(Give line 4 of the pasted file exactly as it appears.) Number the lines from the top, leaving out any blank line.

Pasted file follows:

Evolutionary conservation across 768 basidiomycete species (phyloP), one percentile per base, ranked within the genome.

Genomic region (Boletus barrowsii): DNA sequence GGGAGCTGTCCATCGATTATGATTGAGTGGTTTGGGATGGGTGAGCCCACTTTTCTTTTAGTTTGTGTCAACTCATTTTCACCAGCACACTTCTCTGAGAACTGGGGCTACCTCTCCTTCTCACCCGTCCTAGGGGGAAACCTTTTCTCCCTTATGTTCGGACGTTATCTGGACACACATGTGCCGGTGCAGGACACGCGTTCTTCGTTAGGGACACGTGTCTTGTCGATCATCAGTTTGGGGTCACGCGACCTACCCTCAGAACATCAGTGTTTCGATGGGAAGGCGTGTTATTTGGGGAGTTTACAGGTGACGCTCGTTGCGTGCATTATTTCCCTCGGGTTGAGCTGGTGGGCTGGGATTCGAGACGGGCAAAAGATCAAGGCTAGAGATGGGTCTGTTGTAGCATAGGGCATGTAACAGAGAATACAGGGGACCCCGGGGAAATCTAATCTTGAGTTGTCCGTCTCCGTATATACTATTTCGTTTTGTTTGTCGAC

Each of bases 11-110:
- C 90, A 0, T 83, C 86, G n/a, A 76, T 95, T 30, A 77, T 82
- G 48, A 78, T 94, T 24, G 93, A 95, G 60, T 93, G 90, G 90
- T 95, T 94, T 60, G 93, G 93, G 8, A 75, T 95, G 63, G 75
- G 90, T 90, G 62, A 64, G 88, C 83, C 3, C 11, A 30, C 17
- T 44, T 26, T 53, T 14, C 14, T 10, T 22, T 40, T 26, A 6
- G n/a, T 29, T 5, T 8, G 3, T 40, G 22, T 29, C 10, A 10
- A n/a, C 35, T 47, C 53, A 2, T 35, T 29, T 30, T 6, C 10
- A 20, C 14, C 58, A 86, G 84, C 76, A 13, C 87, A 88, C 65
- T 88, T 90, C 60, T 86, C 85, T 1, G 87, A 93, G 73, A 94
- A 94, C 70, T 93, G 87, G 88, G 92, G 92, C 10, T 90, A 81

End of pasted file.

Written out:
- C 90, A 0, T 83, C 86, G n/a, A 76, T 95, T 30, A 77, T 82